Over the past three decades, an overreliance on quality measures as a material driving factor in value-based payment (VBP) arrangements has created an adverse trade-off within delivery systems: achieve short term performance goals versus establish continuous learning and improvement as a basis of developing a learning organization. Whether applied to large integrated delivery systems or among primary care practices, quality measure-based VBP designs continue to limit the ability of providers and groups to explore novel ways of improving patient care through systematic quality improvement efforts.
In other words, the fundamental constructs underlying most VBP systems incentivize the implementation of a care model believed to be evidence-based, as opposed to incentivizing the capability to implement any care model ad infinitum.
Innovation is one of the hallmarks of the U.S. healthcare system. Technical innovation, care delivery innovation, innovative partnerships, and more—the list of innovations in the American healthcare system is long, and for the most part, contributes to the capacity of its delivery system to occasionally provide the highest quality care in the world. The most common way that public and private payers attempt to incentivize the adoption of new innovations is through some kind of VBP arrangement. These arrangements, however, frequently target a single innovation (e.g., adopt EHRs that have certain capacities, establish a patient-centered medical home, implement medication management programs, improve patient hands-offs), as opposed to targeting the underlying functional requirements needed to adopt all current and future innovation. This—the capacity to perform systematic quality improvement—is the base element of a learning organization. Innovation is inevitable, but the way an organization pays for adopting it must reflect the agile nature of the innovation itself.
Drawbacks of Reliance on Quality Measures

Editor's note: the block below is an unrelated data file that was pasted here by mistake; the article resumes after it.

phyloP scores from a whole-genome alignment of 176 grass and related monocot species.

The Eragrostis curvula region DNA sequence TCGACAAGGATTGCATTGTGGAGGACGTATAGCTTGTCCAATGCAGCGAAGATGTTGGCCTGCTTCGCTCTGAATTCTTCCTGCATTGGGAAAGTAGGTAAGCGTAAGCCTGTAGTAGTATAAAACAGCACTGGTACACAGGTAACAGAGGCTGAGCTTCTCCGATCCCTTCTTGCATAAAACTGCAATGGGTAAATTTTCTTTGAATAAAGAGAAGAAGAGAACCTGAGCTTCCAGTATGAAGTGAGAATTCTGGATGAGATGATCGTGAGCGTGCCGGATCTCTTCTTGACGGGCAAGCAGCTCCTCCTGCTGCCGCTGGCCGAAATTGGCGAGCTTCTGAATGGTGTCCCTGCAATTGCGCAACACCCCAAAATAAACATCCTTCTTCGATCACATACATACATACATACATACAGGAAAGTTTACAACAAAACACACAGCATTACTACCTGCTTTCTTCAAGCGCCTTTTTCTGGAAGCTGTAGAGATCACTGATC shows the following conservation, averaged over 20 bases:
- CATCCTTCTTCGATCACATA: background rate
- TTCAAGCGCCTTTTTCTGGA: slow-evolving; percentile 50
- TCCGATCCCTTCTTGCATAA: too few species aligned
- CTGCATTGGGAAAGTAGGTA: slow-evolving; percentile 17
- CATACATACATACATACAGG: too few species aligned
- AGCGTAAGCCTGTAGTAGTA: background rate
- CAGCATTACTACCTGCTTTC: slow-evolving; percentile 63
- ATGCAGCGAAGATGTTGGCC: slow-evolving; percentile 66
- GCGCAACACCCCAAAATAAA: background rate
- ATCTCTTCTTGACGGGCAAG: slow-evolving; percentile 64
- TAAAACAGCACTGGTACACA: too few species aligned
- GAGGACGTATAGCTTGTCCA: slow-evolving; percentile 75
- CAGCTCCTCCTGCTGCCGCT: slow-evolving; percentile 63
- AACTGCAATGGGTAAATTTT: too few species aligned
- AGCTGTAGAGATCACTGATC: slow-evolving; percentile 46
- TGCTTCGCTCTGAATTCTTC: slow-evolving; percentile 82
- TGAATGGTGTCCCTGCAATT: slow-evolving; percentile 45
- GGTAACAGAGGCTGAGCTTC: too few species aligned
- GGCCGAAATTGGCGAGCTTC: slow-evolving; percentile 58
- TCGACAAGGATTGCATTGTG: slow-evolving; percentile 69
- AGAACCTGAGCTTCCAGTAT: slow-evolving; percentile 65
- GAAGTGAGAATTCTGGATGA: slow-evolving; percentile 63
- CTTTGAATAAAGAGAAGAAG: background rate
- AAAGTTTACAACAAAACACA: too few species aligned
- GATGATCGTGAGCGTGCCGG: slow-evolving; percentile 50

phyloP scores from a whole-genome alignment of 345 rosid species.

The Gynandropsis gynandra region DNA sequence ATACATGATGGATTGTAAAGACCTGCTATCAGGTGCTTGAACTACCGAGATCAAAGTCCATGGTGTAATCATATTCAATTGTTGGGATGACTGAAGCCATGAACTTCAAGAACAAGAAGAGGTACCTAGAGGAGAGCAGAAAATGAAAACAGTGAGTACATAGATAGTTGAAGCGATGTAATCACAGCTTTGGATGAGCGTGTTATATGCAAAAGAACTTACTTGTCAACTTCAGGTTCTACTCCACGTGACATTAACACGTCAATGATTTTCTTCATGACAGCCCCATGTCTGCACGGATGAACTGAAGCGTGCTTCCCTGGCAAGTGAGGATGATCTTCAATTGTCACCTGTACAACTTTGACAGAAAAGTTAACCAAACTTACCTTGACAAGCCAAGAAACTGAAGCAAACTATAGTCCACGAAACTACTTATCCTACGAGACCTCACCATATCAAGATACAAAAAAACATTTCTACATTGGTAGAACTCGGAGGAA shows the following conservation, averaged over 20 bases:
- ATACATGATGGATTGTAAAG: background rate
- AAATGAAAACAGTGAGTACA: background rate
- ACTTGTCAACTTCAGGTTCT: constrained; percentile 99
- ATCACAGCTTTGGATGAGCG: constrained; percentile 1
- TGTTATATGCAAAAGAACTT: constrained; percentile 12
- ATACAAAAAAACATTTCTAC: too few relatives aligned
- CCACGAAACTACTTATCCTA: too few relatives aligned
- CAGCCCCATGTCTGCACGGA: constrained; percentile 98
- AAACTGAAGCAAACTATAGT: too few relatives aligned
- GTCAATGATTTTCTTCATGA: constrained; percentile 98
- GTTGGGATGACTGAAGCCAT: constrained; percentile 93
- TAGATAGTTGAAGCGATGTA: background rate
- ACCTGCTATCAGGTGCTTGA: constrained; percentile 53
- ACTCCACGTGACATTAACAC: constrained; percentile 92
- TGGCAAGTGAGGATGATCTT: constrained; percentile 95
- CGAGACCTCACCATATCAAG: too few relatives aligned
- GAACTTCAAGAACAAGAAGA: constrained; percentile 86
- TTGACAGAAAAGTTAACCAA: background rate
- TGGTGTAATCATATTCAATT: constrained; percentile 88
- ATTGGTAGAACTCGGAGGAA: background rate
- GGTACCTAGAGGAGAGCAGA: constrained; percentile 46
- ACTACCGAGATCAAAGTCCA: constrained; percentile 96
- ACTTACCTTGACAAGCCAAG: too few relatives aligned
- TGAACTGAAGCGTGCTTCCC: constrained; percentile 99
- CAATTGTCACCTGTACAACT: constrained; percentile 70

Over the past 10 years, the Centers for Medicare and Medicaid Services (CMS) has paid commercial vendors over $1.3 billion dollars to develop over 2,300 quality measures used across 34 federal and state programs. These measures are also used in many commercial VBP arrangements nationwide. The assumption driving this obsession with measures is that some point in the past represents an accurate baseline—or, if projected forward, a counter-factual against which the impacts of an intervention can accurately be measured. However, empirical evidence does not support this. Mounting evidence shows that increasing the number and specificity of quality measures in pay-for-performance programs has promoted adverse behaviors amongst providers (for example, reducing tracking efforts of hospital acquired infections; increasing the diversion of needed resources away from improving patient care and toward reporting activities; and driving provider animosity and isolation from larger efforts to improve care). Beyond this, developing static baselines is inherently an effort that disregards exogenous conditions of the delivery environment. Risk adjustment is also an infinitely complex effort, often producing unintended consequences—which will always be the case. Reporting on these measures costs providers an estimated $15.4 billion dollars annually.
CMS reports that it has reached its goal of 90% of payment tied to value-based reimbursement methodologies—nearly all of which rest on a chassis of performance metrics. Not surprisingly, many of these flagship programs, like the Hospitals Value-Based Purchasing Program (which uses 20 separate quality metrics to measure improvement), have been found to have no effect on quality of care, patient satisfaction, or mortality.
Considerations for VBP Program Design
Quality measures serve an important role in monitoring patient outcomes and care processes. However, their role in payment systems should primarily support surveillance and provide indications of when and where further root cause analysis may be needed to delineate between systematic failures in care delivery from statistical aberrations in measurement values. VBP arrangements should instead orient incentive payments toward the development and application of the technical capacities needed to implement systematic quality improvement efforts. In short, organizations must stop paying for measurement results and start paying for proof that results are realizable.
PCG’s quality experts have created VBP programs for public and private payers that do not put quality metrics at the center of incentive designs (whether they are based on prospective or episodic payments, total cost of care, or simple pay-for-performance methods). We have found that reorienting and repositioning quality metrics as imperfect surveillance tools that primarily assist in indicating directional validity of quality improvements, and which can be leveraged to impact overall program oversight, is essential for deconstructing the false trade-offs that current VBP arrangements have created. Once this shift has taken place, an emphasis on targeting and implementing the base elements of a learning organization can take place. Only then will VBP arrangements stop targeting one single source of innovation and instead begin targeting all current and future innovations.
To learn more about designing VBP programs that do not center quality metrics in their incentives, feel free to contact Aaron Holman (AHolman@pcgus.com).